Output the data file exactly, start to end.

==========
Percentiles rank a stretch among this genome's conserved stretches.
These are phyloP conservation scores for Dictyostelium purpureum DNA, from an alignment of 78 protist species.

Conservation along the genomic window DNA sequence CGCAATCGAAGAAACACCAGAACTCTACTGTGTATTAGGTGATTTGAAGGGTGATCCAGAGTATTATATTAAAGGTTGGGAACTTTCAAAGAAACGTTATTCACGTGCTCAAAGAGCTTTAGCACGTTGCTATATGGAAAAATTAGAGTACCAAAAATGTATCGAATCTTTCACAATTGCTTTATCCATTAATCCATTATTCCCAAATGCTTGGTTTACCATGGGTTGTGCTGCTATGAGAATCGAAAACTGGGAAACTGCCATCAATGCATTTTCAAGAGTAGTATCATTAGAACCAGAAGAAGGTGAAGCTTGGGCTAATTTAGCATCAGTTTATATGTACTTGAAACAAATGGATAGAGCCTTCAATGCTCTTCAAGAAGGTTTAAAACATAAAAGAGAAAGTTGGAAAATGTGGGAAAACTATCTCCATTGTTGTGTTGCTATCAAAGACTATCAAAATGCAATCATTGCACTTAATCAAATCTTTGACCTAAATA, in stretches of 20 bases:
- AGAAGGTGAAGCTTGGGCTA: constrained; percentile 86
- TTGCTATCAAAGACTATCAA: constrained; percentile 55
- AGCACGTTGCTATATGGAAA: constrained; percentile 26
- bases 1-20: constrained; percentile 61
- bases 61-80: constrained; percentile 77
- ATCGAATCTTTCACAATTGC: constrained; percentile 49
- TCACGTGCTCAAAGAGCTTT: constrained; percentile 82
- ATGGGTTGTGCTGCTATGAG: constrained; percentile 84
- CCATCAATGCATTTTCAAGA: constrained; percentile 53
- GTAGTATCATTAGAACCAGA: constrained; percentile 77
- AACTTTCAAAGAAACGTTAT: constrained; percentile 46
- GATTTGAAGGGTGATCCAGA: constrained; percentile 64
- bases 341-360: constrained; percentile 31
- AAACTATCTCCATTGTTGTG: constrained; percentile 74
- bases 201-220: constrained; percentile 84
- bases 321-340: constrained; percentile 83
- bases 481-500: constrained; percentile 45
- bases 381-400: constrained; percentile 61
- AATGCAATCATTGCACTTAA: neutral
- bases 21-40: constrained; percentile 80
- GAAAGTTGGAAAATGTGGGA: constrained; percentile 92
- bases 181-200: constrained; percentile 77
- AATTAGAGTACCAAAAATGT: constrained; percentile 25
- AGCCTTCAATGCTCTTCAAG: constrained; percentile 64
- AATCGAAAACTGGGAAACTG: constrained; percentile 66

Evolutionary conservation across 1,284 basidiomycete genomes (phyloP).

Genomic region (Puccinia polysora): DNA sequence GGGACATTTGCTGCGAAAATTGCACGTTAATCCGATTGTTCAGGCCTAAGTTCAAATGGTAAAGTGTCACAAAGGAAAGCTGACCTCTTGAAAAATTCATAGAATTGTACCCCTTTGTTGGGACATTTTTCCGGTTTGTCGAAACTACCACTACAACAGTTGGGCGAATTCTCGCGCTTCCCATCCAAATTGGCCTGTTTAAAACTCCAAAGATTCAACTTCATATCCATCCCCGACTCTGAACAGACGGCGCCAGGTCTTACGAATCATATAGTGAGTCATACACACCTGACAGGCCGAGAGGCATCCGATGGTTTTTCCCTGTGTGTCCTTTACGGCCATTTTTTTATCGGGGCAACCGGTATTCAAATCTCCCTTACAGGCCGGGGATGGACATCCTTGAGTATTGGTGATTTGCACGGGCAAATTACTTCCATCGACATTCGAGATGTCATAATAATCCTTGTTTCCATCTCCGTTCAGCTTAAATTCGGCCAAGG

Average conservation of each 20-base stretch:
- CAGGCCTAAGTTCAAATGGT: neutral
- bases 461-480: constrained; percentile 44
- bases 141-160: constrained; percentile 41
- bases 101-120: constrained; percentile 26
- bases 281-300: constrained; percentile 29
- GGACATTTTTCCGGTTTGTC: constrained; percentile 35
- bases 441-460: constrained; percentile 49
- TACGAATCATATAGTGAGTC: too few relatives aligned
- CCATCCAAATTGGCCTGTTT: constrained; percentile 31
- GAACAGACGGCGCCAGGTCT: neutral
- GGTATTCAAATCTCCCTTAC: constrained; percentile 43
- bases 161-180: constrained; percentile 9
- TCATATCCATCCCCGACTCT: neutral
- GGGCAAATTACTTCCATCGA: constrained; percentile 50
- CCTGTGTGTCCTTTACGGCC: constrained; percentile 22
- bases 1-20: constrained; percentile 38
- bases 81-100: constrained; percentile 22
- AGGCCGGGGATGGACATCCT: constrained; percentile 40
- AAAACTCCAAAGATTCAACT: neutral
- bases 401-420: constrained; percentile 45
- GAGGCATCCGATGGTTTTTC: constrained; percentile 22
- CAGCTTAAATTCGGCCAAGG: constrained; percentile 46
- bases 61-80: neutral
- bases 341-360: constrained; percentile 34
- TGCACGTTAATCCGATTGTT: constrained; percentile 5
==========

Percentiles rank a stretch among this genome's conserved stretches.
These are phyloP conservation scores for Dictyostelium purpureum DNA, from an alignment of 78 protist species.

Conservation along the genomic window DNA sequence CGCAATCGAAGAAACACCAGAACTCTACTGTGTATTAGGTGATTTGAAGGGTGATCCAGAGTATTATATTAAAGGTTGGGAACTTTCAAAGAAACGTTATTCACGTGCTCAAAGAGCTTTAGCACGTTGCTATATGGAAAAATTAGAGTACCAAAAATGTATCGAATCTTTCACAATTGCTTTATCCATTAATCCATTATTCCCAAATGCTTGGTTTACCATGGGTTGTGCTGCTATGAGAATCGAAAACTGGGAAACTGCCATCAATGCATTTTCAAGAGTAGTATCATTAGAACCAGAAGAAGGTGAAGCTTGGGCTAATTTAGCATCAGTTTATATGTACTTGAAACAAATGGATAGAGCCTTCAATGCTCTTCAAGAAGGTTTAAAACATAAAAGAGAAAGTTGGAAAATGTGGGAAAACTATCTCCATTGTTGTGTTGCTATCAAAGACTATCAAAATGCAATCATTGCACTTAATCAAATCTTTGACCTAAATA, in stretches of 20 bases:
- AGAAGGTGAAGCTTGGGCTA: constrained; percentile 86
- TTGCTATCAAAGACTATCAA: constrained; percentile 55
- AGCACGTTGCTATATGGAAA: constrained; percentile 26
- bases 1-20: constrained; percentile 61
- bases 61-80: constrained; percentile 77
- ATCGAATCTTTCACAATTGC: constrained; percentile 49
- TCACGTGCTCAAAGAGCTTT: constrained; percentile 82
- ATGGGTTGTGCTGCTATGAG: constrained; percentile 84
- CCATCAATGCATTTTCAAGA: constrained; percentile 53
- GTAGTATCATTAGAACCAGA: constrained; percentile 77
- AACTTTCAAAGAAACGTTAT: constrained; percentile 46
- GATTTGAAGGGTGATCCAGA: constrained; percentile 64
- bases 341-360: constrained; percentile 31
- AAACTATCTCCATTGTTGTG: constrained; percentile 74
- bases 201-220: constrained; percentile 84
- bases 321-340: constrained; percentile 83
- bases 481-500: constrained; percentile 45
- bases 381-400: constrained; percentile 61
- AATGCAATCATTGCACTTAA: neutral
- bases 21-40: constrained; percentile 80
- GAAAGTTGGAAAATGTGGGA: constrained; percentile 92
- bases 181-200: constrained; percentile 77
- AATTAGAGTACCAAAAATGT: constrained; percentile 25
- AGCCTTCAATGCTCTTCAAG: constrained; percentile 64
- AATCGAAAACTGGGAAACTG: constrained; percentile 66

Evolutionary conservation across 1,284 basidiomycete genomes (phyloP).

Genomic region (Puccinia polysora): DNA sequence GGGACATTTGCTGCGAAAATTGCACGTTAATCCGATTGTTCAGGCCTAAGTTCAAATGGTAAAGTGTCACAAAGGAAAGCTGACCTCTTGAAAAATTCATAGAATTGTACCCCTTTGTTGGGACATTTTTCCGGTTTGTCGAAACTACCACTACAACAGTTGGGCGAATTCTCGCGCTTCCCATCCAAATTGGCCTGTTTAAAACTCCAAAGATTCAACTTCATATCCATCCCCGACTCTGAACAGACGGCGCCAGGTCTTACGAATCATATAGTGAGTCATACACACCTGACAGGCCGAGAGGCATCCGATGGTTTTTCCCTGTGTGTCCTTTACGGCCATTTTTTTATCGGGGCAACCGGTATTCAAATCTCCCTTACAGGCCGGGGATGGACATCCTTGAGTATTGGTGATTTGCACGGGCAAATTACTTCCATCGACATTCGAGATGTCATAATAATCCTTGTTTCCATCTCCGTTCAGCTTAAATTCGGCCAAGG

Average conservation of each 20-base stretch:
- CAGGCCTAAGTTCAAATGGT: neutral
- bases 461-480: constrained; percentile 44
- bases 141-160: constrained; percentile 41
- bases 101-120: constrained; percentile 26
- bases 281-300: constrained; percentile 29
- GGACATTTTTCCGGTTTGTC: constrained; percentile 35
- bases 441-460: constrained; percentile 49
- TACGAATCATATAGTGAGTC: too few relatives aligned
- CCATCCAAATTGGCCTGTTT: constrained; percentile 31
- GAACAGACGGCGCCAGGTCT: neutral
- GGTATTCAAATCTCCCTTAC: constrained; percentile 43
- bases 161-180: constrained; percentile 9
- TCATATCCATCCCCGACTCT: neutral
- GGGCAAATTACTTCCATCGA: constrained; percentile 50
- CCTGTGTGTCCTTTACGGCC: constrained; percentile 22
- bases 1-20: constrained; percentile 38
- bases 81-100: constrained; percentile 22
- AGGCCGGGGATGGACATCCT: constrained; percentile 40
- AAAACTCCAAAGATTCAACT: neutral
- bases 401-420: constrained; percentile 45
- GAGGCATCCGATGGTTTTTC: constrained; percentile 22
- CAGCTTAAATTCGGCCAAGG: constrained; percentile 46
- bases 61-80: neutral
- bases 341-360: constrained; percentile 34
- TGCACGTTAATCCGATTGTT: constrained; percentile 5